Prolific and Peppery
This is One Plant
At first glance, it might seem like a rather everyday flower, but the nasturtium is no ordinary plant. It has the power to seduce with its simple beauty and its amazing taste. To say nothing of its far-reaching vines. Yes, the plant shown above is one plant! And I’m willing to bet there are close to a hundred blossoms on it.
I put this one plant in the vegetable garden for colour, pest control and a salad ingredient. Perhaps you have never eaten a nasturtium flower or leaf, but indeed, all parts are edible. And delicious.
All parts of T. majus are edible. The flower has most often been consumed, making for an especially ornamental salad ingredient; it has a slightly peppery taste reminiscent of watercress, and is also used in stir fry. The flowers contain about 130 milligrams (2.0 gr) vitamin C per 100 grams (3.5 oz), about the same amount as is contained in parsley. The unripe seed pods can be harvested and dropped into spiced vinegar to produce a condiment and garnish, sometimes used in place of capers.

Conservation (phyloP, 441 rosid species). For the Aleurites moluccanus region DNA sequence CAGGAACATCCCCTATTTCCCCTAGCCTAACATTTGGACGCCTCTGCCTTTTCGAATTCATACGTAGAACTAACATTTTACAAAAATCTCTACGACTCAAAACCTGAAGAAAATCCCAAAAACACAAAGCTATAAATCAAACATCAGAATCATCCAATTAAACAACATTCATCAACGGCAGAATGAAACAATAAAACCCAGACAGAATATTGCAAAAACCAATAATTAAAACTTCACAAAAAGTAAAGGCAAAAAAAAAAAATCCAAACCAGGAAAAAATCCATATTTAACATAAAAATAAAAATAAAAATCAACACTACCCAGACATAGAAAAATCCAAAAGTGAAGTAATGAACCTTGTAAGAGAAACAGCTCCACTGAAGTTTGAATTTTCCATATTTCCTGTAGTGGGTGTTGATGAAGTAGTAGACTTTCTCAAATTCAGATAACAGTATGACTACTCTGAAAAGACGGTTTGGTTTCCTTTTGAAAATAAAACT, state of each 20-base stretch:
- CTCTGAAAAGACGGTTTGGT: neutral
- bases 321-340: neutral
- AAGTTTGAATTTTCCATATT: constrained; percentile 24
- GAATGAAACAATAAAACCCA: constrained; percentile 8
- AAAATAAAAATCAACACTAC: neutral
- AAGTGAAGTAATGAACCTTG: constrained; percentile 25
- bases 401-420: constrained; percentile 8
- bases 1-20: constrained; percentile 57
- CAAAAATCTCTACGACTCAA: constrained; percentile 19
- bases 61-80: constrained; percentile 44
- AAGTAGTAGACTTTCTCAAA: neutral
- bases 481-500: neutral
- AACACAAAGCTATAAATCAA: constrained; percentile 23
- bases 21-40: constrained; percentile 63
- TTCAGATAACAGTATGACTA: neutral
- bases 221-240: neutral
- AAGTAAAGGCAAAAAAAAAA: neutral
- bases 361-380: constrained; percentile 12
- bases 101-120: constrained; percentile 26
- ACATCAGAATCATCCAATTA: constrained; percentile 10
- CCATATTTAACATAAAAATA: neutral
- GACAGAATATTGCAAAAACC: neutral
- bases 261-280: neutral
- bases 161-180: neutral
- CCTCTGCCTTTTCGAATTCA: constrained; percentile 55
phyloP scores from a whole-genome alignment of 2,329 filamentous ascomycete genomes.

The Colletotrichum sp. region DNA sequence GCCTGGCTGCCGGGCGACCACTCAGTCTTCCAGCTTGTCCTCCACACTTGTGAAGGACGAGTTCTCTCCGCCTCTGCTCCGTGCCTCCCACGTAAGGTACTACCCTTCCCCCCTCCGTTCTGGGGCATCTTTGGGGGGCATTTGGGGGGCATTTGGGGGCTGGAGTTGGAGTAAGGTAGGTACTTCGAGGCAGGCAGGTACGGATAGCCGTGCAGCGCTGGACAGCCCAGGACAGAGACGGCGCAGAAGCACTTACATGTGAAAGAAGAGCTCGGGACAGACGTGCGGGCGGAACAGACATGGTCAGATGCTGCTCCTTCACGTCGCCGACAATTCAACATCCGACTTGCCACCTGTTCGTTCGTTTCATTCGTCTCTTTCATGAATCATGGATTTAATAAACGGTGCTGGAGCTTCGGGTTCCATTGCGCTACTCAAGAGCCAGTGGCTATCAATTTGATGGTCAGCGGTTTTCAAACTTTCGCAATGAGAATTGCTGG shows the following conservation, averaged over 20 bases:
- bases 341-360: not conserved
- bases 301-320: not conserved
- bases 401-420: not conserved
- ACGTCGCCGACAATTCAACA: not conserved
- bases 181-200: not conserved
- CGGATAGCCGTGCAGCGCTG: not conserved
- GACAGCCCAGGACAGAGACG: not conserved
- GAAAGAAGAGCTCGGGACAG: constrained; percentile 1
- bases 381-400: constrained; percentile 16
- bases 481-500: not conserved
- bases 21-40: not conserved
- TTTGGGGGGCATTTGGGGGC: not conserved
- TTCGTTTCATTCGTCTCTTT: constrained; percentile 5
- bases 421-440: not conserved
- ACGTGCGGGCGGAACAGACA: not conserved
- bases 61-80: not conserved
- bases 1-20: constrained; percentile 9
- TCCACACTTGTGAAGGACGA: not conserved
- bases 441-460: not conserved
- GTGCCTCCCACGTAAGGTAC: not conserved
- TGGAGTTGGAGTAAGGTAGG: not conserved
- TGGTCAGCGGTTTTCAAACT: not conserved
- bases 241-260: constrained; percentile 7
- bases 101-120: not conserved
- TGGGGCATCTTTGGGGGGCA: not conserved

The name Nasturtium comes from the Latin nasus tortus, meaning “twisted nose”, in reference to the effect on the nasal passages of eating the plants.
I like the taste very much and have at least one flower and stem per day. The leaves are best when young and small. Perhaps it helps keep sinus issues at bay?
You can see by the photo below that something else also likes to nibble on the petals.
Snuggling with the Swiss Chard
And below you see the only risk in eating the flowers — the ants will compete with you. Before you take them inside for your salad, you should give them a shake to be sure to get rid of these critters. Like me, they love the sweetest part — the tail-end of the blossom, so I always check there before I pop them in my mouth. In this image you can tell that there is at least one ant inside the long funnel, and another two on the outside. Giving instructions? Sharing the bounty?
No Tweeting, texting or Skype-ing for these guys. Their secrets are safe from the NSA.
Ants Love Them Too